Real grapes or kit for first ever batch.

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David Engel

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Hi All,

Probably a couple years away yet for my own grapes. I'm going to dive in this year and get equipment. Question is do I get a 6 gallon equipment kit and a couple lugs of grapes or get a wine making kit with the juice included?

Dave
 

winemaker81

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Buy an equipment set -- typically the price is a bit better than buying components individually. If you have a local shop, see what they have, else look at difference sources online. S&H can jack the cost.

Start with a kit, buying from a reputable vendor such as RJ Spagnols or Winexpert. The instructions will walk you through the winemaking process and you'll get a respectable result. Make a couple of kits to get comfortable with the process, then branch out.

I liken it to when I learned to drive. My older siblings learned to drive on a stick, which is analogous to starting with fresh grapes. They had to learn it all at once.

My dad taught me and my younger brother to drive on an automatic, as it let us focus on certain aspects of driving. A few months later when I was comfortable with driving an automatic, we hopped in the old truck and I learned stick. I did the same with my sons, breaking the process up, and was very successful. I'm sure you can see the analogy to kits.

EDIT: go with a higher end equipment kit, especially upgrading the corker. If you get serious, you want a floor corker.
 

heatherd

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Hi All,

Probably a couple years away yet for my own grapes. I'm going to dive in this year and get equipment. Question is do I get a 6 gallon equipment kit and a couple lugs of grapes or get a wine making kit with the juice included?

Dave
I have a 6 gallon equipment kit like this one from Presque Isle Wine: Deluxe Home Wine making Kit designed by PIWC (piwine.com) I'd jump in and get frozen white juice or frozen red must, which is available all year from Brehm Vineyards. Their product is beautiful, they're happy to talk you through things, and they have pails that are balanced pH-wise. Cabernet Sauvignon, Seven Hills Winery Estate | The Rocks AVA - Brehm Vineyards or you can get white juice Spring Sale on White Juices - Brehm Vineyards. I've done this before and had good luck. You can press the reds by hand at first, and wait to get something further down the line.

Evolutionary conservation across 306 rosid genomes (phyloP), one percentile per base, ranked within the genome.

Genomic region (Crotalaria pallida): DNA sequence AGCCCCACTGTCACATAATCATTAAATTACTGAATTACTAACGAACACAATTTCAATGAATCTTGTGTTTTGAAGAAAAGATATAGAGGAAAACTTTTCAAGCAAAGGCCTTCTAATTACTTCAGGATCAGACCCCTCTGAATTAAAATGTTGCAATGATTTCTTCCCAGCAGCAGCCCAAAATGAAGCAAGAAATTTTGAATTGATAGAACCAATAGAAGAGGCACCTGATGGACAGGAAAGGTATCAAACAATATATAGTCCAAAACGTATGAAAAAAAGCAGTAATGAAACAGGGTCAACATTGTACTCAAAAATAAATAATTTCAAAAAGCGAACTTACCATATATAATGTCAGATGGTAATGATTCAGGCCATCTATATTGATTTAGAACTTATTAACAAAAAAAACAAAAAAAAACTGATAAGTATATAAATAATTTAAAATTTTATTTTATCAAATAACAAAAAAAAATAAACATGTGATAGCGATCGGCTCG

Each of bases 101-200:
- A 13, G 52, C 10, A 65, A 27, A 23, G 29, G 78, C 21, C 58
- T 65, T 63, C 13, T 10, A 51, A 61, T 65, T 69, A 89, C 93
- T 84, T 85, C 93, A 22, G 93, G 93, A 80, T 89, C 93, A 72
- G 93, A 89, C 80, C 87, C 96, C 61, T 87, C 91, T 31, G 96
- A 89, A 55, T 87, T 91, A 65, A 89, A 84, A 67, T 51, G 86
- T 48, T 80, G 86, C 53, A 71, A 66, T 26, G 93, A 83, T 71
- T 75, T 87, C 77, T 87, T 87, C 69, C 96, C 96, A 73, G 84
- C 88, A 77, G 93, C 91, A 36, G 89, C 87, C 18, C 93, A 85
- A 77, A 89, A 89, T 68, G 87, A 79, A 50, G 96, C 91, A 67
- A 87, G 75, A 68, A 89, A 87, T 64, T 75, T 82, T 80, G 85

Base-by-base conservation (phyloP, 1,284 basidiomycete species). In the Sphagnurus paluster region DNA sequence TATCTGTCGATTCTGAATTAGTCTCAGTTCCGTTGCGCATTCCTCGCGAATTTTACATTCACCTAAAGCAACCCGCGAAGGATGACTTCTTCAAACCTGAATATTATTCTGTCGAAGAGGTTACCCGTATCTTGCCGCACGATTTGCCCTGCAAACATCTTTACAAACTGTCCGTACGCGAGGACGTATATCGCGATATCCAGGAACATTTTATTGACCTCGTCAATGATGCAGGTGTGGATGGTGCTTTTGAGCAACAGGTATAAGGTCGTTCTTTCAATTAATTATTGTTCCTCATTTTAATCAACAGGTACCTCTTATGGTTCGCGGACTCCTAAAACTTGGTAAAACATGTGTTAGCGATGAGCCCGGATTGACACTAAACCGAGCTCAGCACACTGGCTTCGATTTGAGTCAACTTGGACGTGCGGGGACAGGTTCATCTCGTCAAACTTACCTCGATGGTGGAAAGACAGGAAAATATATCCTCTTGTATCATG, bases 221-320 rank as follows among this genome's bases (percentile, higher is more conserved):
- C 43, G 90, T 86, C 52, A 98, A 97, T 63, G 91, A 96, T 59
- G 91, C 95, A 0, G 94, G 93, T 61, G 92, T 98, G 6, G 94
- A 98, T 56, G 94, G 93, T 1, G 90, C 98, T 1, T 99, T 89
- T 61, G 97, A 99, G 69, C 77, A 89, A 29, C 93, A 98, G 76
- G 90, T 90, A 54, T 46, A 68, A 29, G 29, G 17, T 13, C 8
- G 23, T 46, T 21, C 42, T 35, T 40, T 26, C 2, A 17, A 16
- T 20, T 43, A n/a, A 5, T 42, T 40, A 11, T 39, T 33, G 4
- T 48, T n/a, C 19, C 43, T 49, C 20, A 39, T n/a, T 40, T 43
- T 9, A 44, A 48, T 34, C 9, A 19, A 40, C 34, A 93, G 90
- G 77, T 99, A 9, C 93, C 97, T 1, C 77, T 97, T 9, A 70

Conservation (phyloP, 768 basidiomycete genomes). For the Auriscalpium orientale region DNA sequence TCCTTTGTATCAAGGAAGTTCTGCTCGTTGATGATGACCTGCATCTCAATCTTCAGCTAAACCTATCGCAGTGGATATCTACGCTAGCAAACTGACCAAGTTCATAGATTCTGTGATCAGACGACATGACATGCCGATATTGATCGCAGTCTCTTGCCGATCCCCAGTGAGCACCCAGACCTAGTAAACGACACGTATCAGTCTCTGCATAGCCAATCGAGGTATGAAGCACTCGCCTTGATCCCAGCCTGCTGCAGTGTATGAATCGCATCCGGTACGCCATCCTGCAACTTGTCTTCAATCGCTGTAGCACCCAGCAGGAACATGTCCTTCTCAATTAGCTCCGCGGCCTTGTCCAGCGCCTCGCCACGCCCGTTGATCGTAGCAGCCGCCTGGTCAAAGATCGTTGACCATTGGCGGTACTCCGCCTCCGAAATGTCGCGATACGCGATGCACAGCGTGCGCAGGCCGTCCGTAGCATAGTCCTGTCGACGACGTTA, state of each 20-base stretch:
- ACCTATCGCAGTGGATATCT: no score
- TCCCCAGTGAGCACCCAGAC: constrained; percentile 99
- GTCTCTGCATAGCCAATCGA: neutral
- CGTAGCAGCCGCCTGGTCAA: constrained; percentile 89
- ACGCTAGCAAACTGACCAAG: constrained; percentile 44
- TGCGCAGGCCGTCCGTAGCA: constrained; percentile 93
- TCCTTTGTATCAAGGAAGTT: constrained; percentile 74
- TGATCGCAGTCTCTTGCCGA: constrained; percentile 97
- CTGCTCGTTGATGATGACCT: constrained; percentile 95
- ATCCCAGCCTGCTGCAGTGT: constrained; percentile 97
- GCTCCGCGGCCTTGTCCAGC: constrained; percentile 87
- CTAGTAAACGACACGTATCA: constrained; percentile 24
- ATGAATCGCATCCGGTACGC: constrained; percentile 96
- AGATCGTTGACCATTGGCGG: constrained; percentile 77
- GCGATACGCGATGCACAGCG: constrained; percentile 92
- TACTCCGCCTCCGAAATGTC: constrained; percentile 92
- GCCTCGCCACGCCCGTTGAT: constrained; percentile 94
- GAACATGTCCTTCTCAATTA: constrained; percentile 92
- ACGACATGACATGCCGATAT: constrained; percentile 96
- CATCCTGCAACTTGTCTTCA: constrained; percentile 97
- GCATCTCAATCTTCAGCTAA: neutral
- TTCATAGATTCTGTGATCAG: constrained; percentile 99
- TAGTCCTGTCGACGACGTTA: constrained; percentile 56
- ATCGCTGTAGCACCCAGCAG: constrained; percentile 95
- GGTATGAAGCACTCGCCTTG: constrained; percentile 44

heatherd

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Another option for grapes is Wine Grapes Direct. Shop — Wine Grapes Direct I like that they have red and white ingredient kits that are tailored to the wine. These are also pH balanced.
 

Tandrup

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Hi All,

Probably a couple years away yet for my own grapes. I'm going to dive in this year and get equipment. Question is do I get a 6 gallon equipment kit and a couple lugs of grapes or get a wine making kit with the juice included?

Dave
For what it’s worth David, I am in a similar situation. Just planted my vineyard and I went ahead and purchased an equipment kit from a local retailer. I will first do a couple or three kits from WineExpert. Then I’ll move on to grapes after that.
 

NorCal

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I first spent $10 (hydrometer, airlock) making prison hooch out of a container of welches, followed by a carboy of Skeeter Pee, then on to Dragons Blood before ever touching grapes. I learned so much at each step of the way, that I felt that by the time I spent real $ on grapes I was ready for the incremental steps of handling the fresh fruit. I bought nearly all my equipment on Craigslist for less than 50% of what it was new.

The welches was completely undrinkable, the Skeeter Pees went off without a hitch and the Dragon's Blood is still being asked for. Hmmm....it might be time to make a batch in time for summer.

skeeter.jpg
 

Tandrup

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Fantastic! I just checked out the link to Brehms that was inserted above. Looks like they offer a pickup in Richmond, CA for some of their frozen juice. That sounds interesting to me as well. Keep us updated on how you proceed with your next steps. There are so many good posts in here and so much valuable information to tap ino.
 
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Bts